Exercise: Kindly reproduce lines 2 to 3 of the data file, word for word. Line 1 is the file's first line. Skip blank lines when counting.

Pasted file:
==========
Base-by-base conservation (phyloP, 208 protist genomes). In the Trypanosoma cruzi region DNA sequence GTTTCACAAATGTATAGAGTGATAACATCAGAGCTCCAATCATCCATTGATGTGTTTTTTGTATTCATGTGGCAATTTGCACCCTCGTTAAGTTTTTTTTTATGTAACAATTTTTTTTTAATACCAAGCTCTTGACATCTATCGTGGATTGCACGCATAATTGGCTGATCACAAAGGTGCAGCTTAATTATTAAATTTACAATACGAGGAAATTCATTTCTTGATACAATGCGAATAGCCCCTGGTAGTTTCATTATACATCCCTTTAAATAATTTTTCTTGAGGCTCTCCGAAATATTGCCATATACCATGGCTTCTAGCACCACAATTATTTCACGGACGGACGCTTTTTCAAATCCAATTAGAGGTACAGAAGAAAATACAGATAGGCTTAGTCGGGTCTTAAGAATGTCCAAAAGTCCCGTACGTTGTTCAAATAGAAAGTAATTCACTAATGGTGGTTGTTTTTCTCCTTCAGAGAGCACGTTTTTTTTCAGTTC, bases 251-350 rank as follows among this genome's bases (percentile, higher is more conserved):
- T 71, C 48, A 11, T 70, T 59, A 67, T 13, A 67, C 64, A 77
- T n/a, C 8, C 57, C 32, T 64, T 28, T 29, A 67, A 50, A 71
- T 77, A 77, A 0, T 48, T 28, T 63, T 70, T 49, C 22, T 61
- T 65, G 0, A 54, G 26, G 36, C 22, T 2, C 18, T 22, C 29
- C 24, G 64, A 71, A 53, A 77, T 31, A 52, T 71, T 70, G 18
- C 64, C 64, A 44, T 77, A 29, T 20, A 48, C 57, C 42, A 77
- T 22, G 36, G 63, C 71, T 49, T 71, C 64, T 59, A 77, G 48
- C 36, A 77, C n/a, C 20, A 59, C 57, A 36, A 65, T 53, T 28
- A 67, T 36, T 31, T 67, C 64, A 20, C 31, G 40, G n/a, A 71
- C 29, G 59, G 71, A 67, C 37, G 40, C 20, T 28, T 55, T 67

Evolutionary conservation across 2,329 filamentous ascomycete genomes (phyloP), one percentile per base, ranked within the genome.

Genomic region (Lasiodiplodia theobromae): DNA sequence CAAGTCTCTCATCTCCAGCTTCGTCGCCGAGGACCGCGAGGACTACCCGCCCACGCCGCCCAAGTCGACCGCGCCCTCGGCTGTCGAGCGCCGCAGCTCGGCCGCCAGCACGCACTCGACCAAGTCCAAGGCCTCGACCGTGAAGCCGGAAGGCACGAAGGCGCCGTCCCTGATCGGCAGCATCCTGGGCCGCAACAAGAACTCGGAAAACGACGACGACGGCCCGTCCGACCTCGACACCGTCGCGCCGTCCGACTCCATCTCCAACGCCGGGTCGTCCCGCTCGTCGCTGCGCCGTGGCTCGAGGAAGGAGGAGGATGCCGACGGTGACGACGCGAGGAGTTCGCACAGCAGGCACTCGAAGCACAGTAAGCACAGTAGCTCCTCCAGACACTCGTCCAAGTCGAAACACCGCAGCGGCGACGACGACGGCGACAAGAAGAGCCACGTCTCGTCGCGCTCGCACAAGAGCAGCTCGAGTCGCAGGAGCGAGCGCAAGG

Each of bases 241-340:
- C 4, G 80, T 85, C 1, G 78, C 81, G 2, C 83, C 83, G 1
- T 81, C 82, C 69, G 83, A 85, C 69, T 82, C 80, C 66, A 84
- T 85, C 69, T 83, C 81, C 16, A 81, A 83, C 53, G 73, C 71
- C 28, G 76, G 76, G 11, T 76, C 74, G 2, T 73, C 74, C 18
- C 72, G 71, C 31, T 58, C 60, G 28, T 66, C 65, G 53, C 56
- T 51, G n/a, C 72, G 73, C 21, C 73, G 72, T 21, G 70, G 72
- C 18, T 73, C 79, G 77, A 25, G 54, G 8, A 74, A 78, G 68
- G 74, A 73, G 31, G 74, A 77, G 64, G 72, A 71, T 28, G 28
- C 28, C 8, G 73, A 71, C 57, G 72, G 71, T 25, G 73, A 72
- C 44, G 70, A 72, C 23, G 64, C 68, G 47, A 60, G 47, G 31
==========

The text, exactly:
- T 71, C 48, A 11, T 70, T 59, A 67, T 13, A 67, C 64, A 77
- T n/a, C 8, C 57, C 32, T 64, T 28, T 29, A 67, A 50, A 71